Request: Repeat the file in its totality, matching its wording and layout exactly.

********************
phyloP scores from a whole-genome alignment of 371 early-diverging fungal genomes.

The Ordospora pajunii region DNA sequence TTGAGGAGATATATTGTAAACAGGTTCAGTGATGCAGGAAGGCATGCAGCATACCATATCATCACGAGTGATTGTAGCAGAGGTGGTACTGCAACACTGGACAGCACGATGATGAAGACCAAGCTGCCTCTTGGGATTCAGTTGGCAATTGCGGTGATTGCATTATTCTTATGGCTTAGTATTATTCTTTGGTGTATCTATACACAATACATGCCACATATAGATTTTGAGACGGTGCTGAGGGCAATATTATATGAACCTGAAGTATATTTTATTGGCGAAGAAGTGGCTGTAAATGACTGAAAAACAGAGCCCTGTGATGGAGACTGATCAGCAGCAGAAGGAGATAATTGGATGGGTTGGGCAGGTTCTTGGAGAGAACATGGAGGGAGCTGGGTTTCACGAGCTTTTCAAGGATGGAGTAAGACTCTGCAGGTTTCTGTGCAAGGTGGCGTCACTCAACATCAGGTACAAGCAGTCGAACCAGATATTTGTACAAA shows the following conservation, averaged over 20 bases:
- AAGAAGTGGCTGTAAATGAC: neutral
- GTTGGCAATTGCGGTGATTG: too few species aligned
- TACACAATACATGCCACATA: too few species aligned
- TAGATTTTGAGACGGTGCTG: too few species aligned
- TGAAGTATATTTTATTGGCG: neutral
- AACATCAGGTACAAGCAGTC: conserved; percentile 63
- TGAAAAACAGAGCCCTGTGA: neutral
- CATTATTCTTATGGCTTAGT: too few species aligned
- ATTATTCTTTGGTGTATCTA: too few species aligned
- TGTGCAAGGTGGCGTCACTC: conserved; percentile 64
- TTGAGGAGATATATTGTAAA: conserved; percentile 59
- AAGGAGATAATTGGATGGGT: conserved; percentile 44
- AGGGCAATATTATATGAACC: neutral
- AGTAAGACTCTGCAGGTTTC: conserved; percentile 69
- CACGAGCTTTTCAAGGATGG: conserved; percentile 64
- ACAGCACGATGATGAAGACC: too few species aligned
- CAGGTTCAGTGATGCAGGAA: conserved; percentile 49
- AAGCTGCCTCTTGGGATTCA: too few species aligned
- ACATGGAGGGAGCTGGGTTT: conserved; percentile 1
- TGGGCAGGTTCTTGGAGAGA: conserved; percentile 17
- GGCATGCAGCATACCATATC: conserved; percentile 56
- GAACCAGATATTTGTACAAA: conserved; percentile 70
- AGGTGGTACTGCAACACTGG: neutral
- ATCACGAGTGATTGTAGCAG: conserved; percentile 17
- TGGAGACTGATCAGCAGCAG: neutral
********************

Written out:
phyloP scores from a whole-genome alignment of 371 early-diverging fungal genomes.

The Ordospora pajunii region DNA sequence TTGAGGAGATATATTGTAAACAGGTTCAGTGATGCAGGAAGGCATGCAGCATACCATATCATCACGAGTGATTGTAGCAGAGGTGGTACTGCAACACTGGACAGCACGATGATGAAGACCAAGCTGCCTCTTGGGATTCAGTTGGCAATTGCGGTGATTGCATTATTCTTATGGCTTAGTATTATTCTTTGGTGTATCTATACACAATACATGCCACATATAGATTTTGAGACGGTGCTGAGGGCAATATTATATGAACCTGAAGTATATTTTATTGGCGAAGAAGTGGCTGTAAATGACTGAAAAACAGAGCCCTGTGATGGAGACTGATCAGCAGCAGAAGGAGATAATTGGATGGGTTGGGCAGGTTCTTGGAGAGAACATGGAGGGAGCTGGGTTTCACGAGCTTTTCAAGGATGGAGTAAGACTCTGCAGGTTTCTGTGCAAGGTGGCGTCACTCAACATCAGGTACAAGCAGTCGAACCAGATATTTGTACAAA shows the following conservation, averaged over 20 bases:
- AAGAAGTGGCTGTAAATGAC: neutral
- GTTGGCAATTGCGGTGATTG: too few species aligned
- TACACAATACATGCCACATA: too few species aligned
- TAGATTTTGAGACGGTGCTG: too few species aligned
- TGAAGTATATTTTATTGGCG: neutral
- AACATCAGGTACAAGCAGTC: conserved; percentile 63
- TGAAAAACAGAGCCCTGTGA: neutral
- CATTATTCTTATGGCTTAGT: too few species aligned
- ATTATTCTTTGGTGTATCTA: too few species aligned
- TGTGCAAGGTGGCGTCACTC: conserved; percentile 64
- TTGAGGAGATATATTGTAAA: conserved; percentile 59
- AAGGAGATAATTGGATGGGT: conserved; percentile 44
- AGGGCAATATTATATGAACC: neutral
- AGTAAGACTCTGCAGGTTTC: conserved; percentile 69
- CACGAGCTTTTCAAGGATGG: conserved; percentile 64
- ACAGCACGATGATGAAGACC: too few species aligned
- CAGGTTCAGTGATGCAGGAA: conserved; percentile 49
- AAGCTGCCTCTTGGGATTCA: too few species aligned
- ACATGGAGGGAGCTGGGTTT: conserved; percentile 1
- TGGGCAGGTTCTTGGAGAGA: conserved; percentile 17
- GGCATGCAGCATACCATATC: conserved; percentile 56
- GAACCAGATATTTGTACAAA: conserved; percentile 70
- AGGTGGTACTGCAACACTGG: neutral
- ATCACGAGTGATTGTAGCAG: conserved; percentile 17
- TGGAGACTGATCAGCAGCAG: neutral